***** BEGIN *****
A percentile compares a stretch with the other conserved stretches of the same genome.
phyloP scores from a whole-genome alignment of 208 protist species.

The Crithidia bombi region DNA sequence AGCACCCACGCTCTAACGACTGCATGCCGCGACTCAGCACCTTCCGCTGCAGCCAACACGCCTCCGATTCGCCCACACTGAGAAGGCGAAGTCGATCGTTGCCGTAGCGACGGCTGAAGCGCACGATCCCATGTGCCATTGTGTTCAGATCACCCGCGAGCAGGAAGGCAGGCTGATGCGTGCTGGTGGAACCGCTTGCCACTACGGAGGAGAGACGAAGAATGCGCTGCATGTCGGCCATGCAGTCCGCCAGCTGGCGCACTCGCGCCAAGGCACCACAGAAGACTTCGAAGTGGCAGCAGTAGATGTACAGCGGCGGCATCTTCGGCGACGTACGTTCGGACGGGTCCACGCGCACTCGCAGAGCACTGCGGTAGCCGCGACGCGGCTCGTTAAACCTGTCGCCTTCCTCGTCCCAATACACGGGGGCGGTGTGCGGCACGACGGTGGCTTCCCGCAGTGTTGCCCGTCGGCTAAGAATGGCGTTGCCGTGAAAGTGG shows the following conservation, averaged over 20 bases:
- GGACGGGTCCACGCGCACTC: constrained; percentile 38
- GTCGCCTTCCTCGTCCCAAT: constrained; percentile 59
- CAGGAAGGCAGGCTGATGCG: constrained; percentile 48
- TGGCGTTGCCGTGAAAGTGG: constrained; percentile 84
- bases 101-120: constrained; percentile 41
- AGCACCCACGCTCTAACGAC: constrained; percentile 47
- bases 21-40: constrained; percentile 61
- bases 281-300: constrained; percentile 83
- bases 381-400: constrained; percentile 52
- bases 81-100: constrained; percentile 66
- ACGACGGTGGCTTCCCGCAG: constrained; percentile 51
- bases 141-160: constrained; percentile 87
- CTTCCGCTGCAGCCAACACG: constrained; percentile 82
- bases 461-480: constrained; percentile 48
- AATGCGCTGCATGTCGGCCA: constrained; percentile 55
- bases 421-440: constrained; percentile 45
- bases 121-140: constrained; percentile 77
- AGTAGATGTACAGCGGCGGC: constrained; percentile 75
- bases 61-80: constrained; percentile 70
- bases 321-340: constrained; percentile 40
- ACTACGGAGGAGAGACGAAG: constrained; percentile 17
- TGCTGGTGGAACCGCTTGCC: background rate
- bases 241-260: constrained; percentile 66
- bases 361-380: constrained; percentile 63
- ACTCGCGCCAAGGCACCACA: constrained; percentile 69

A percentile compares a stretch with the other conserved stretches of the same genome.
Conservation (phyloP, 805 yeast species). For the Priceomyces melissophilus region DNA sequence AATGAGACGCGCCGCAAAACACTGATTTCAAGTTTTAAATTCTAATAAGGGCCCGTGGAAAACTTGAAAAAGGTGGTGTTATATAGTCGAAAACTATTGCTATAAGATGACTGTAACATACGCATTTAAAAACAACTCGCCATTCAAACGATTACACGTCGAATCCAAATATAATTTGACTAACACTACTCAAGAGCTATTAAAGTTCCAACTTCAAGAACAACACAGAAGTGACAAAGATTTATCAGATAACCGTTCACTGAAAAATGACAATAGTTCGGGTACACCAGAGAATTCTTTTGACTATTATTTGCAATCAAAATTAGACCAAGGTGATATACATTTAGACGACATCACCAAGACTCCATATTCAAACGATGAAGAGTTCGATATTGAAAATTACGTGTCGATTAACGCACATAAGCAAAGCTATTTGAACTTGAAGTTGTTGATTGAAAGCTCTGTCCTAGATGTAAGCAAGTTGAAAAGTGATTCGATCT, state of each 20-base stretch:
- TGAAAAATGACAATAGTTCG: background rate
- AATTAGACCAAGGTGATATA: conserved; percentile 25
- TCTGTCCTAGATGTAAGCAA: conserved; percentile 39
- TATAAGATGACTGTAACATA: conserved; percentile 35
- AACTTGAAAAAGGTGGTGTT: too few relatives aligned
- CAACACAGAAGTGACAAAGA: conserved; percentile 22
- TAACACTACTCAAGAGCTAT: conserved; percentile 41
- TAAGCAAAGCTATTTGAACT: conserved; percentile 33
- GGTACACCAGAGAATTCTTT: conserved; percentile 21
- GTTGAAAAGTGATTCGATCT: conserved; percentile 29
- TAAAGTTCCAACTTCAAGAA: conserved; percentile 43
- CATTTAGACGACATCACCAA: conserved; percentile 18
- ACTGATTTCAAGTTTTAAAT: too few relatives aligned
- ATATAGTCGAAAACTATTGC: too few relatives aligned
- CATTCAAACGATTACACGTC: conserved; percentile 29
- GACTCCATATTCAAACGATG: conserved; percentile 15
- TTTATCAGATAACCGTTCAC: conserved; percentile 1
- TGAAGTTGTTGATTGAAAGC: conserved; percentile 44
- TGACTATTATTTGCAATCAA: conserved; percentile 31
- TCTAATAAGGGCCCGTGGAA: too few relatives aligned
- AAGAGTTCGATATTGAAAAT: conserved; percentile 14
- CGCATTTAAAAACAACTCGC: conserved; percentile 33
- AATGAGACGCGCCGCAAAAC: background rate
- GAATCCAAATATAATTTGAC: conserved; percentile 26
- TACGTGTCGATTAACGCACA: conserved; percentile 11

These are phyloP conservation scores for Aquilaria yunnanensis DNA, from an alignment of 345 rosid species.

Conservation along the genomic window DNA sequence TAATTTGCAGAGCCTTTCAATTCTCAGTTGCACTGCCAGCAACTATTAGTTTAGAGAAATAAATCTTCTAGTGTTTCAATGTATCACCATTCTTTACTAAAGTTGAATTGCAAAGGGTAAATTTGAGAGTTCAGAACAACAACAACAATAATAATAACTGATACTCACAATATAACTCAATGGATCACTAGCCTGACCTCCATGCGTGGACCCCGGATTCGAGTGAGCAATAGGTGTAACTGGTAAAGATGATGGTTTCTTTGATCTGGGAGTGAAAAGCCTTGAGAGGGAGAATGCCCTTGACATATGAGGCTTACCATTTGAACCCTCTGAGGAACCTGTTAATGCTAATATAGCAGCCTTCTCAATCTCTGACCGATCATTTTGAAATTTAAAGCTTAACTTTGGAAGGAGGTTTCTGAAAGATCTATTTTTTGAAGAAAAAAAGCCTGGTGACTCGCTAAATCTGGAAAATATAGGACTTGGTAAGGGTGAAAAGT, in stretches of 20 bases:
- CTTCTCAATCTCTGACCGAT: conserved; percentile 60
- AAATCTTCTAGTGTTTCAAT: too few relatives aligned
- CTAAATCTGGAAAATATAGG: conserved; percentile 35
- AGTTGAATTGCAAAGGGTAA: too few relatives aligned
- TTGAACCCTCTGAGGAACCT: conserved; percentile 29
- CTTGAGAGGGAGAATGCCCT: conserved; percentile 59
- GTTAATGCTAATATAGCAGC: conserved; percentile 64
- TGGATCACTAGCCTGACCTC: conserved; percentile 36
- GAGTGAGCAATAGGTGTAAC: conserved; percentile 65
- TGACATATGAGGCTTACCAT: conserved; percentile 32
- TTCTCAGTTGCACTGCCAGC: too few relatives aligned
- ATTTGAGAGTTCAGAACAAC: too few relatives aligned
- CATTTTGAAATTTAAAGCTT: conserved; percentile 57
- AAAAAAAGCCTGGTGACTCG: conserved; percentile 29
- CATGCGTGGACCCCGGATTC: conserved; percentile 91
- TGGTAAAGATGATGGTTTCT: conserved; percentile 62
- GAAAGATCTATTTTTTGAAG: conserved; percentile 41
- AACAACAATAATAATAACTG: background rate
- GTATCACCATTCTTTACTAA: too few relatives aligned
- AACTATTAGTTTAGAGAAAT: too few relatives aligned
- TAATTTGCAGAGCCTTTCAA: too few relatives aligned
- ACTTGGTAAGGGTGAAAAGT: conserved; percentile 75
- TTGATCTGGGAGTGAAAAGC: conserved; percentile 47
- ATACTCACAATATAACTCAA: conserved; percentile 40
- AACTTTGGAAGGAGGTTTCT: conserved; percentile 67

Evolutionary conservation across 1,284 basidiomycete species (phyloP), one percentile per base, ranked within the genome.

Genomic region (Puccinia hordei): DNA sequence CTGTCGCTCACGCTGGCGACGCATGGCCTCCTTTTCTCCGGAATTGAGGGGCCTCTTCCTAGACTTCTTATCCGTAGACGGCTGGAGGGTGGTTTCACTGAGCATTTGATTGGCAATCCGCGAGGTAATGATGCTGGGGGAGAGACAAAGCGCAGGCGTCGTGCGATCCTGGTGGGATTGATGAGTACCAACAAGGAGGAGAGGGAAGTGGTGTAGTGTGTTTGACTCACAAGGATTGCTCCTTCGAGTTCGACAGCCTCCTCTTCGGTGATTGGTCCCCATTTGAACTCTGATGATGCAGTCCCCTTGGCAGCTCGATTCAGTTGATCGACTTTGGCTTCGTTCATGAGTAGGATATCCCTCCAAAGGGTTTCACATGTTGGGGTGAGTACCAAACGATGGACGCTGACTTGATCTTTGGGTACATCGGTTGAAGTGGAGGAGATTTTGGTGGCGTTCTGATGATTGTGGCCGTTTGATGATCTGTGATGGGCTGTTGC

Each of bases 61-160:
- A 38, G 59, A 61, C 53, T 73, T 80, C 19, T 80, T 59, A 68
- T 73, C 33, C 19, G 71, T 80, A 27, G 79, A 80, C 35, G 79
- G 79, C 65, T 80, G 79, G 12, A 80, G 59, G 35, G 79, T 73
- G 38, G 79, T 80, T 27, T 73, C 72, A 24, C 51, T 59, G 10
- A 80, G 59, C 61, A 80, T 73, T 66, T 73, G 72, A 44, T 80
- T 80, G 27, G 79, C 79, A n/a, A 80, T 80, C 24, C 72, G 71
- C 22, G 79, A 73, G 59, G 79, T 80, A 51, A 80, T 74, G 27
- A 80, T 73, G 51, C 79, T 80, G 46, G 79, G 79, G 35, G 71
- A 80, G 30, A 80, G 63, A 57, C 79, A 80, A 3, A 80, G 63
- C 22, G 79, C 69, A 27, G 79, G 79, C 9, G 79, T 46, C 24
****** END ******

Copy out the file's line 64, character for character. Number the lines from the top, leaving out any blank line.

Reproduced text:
- GTTAATGCTAATATAGCAGC: conserved; percentile 64